Wrist Joint

The wrist is a condyloid joint formed by the radius and the distal surface of the articular disk uniting with the scaphoid, lunate, and triquetrum.

Flexion and extension are movements about a coronal axis. From the anatomical position, flexion is movement in an anterior direction, approximating the palmar surface of the hand toward the anterior surface of the forearm. Extension is movement in a posterior direction, approximating the dorsum of the hand toward the posterior surface of the forearm. Starting with the wrist straight (as in the anatomical position) as the zero position, the range of flexion is approximately 80° and that of extension approximately 70°. The fingers will tend to extend when measuring wrist flexion and to flex when measuring wrist extension.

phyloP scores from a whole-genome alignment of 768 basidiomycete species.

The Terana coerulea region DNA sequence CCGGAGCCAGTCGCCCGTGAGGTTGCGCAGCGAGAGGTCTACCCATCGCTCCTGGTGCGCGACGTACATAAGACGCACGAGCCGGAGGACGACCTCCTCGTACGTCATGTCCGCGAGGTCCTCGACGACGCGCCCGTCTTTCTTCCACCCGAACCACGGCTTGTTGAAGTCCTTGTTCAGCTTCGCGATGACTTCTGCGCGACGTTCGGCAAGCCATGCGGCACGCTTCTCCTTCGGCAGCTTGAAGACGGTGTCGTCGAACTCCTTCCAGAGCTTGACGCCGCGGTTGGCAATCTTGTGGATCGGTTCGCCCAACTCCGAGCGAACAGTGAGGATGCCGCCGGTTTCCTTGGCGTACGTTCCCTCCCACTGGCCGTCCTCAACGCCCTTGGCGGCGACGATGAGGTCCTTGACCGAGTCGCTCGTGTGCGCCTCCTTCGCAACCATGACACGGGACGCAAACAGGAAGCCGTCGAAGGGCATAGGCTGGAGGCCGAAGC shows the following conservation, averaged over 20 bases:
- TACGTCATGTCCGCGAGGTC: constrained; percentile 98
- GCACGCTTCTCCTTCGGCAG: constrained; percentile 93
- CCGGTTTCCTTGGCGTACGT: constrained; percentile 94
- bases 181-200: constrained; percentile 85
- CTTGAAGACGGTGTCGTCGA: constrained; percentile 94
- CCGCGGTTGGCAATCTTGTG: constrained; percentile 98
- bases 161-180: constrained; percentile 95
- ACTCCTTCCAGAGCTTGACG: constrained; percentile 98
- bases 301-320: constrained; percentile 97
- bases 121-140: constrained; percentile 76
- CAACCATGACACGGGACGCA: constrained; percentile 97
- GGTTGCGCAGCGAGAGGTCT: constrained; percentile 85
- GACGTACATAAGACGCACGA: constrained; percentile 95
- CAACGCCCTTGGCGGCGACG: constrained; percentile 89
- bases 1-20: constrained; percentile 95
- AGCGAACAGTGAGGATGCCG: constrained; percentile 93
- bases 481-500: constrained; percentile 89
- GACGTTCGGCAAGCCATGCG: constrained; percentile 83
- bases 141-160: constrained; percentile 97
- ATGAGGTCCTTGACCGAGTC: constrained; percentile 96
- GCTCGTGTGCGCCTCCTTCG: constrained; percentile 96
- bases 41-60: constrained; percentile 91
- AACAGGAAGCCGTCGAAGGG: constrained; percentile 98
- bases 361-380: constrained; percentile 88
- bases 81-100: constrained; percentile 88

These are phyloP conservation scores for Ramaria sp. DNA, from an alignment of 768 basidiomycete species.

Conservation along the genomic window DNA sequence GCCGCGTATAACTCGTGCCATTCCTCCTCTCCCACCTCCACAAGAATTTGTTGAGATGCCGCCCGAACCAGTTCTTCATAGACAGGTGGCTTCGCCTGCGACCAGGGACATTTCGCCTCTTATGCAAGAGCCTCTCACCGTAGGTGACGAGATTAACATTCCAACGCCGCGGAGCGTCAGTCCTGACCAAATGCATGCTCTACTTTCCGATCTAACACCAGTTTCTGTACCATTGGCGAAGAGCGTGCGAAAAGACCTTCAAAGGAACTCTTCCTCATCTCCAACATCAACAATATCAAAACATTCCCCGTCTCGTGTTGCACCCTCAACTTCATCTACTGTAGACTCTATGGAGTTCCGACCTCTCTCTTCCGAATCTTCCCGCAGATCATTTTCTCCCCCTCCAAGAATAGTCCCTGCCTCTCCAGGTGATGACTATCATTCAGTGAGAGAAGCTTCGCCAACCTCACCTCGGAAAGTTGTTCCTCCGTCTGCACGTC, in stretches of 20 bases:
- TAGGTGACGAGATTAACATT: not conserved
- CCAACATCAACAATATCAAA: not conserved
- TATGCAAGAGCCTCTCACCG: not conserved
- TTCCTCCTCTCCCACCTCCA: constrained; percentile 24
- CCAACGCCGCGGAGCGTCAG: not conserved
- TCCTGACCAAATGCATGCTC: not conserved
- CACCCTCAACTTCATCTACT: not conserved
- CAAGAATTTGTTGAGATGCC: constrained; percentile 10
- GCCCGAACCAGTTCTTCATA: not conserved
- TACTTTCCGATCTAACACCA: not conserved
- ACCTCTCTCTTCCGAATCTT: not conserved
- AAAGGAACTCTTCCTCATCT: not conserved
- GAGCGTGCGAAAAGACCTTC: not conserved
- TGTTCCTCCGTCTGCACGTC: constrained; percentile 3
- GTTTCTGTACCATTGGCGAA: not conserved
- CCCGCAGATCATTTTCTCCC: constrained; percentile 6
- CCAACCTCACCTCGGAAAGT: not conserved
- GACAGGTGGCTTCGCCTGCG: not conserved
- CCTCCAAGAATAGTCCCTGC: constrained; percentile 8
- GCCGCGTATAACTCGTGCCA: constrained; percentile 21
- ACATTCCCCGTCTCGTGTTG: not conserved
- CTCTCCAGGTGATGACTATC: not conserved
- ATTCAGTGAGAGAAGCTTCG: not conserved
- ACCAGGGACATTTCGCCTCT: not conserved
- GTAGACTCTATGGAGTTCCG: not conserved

Abduction (radial deviation) and adduction (ulnar deviation) are movements about a sagittal axis. With the hand in the anatomical position, moving it toward the ul-nar side also moves it medially toward the midline of the body and, hence, is adduction. Moving the hand toward the radial side is abduction. With the anatomical position as the zero position, the range of adduction is approximately 35° and that of abduction approximately 20°.

Circumduction combines the successive movements of flexion, abduction, extension, and adduction of the ra-diocarpal joint and the midcarpal joint. The movements of these joints are closely related and permit the hand to describe a cone. Abduction is more limited than adduction, because the radial styloid process extends farther caudally than the ulnar styloid process.

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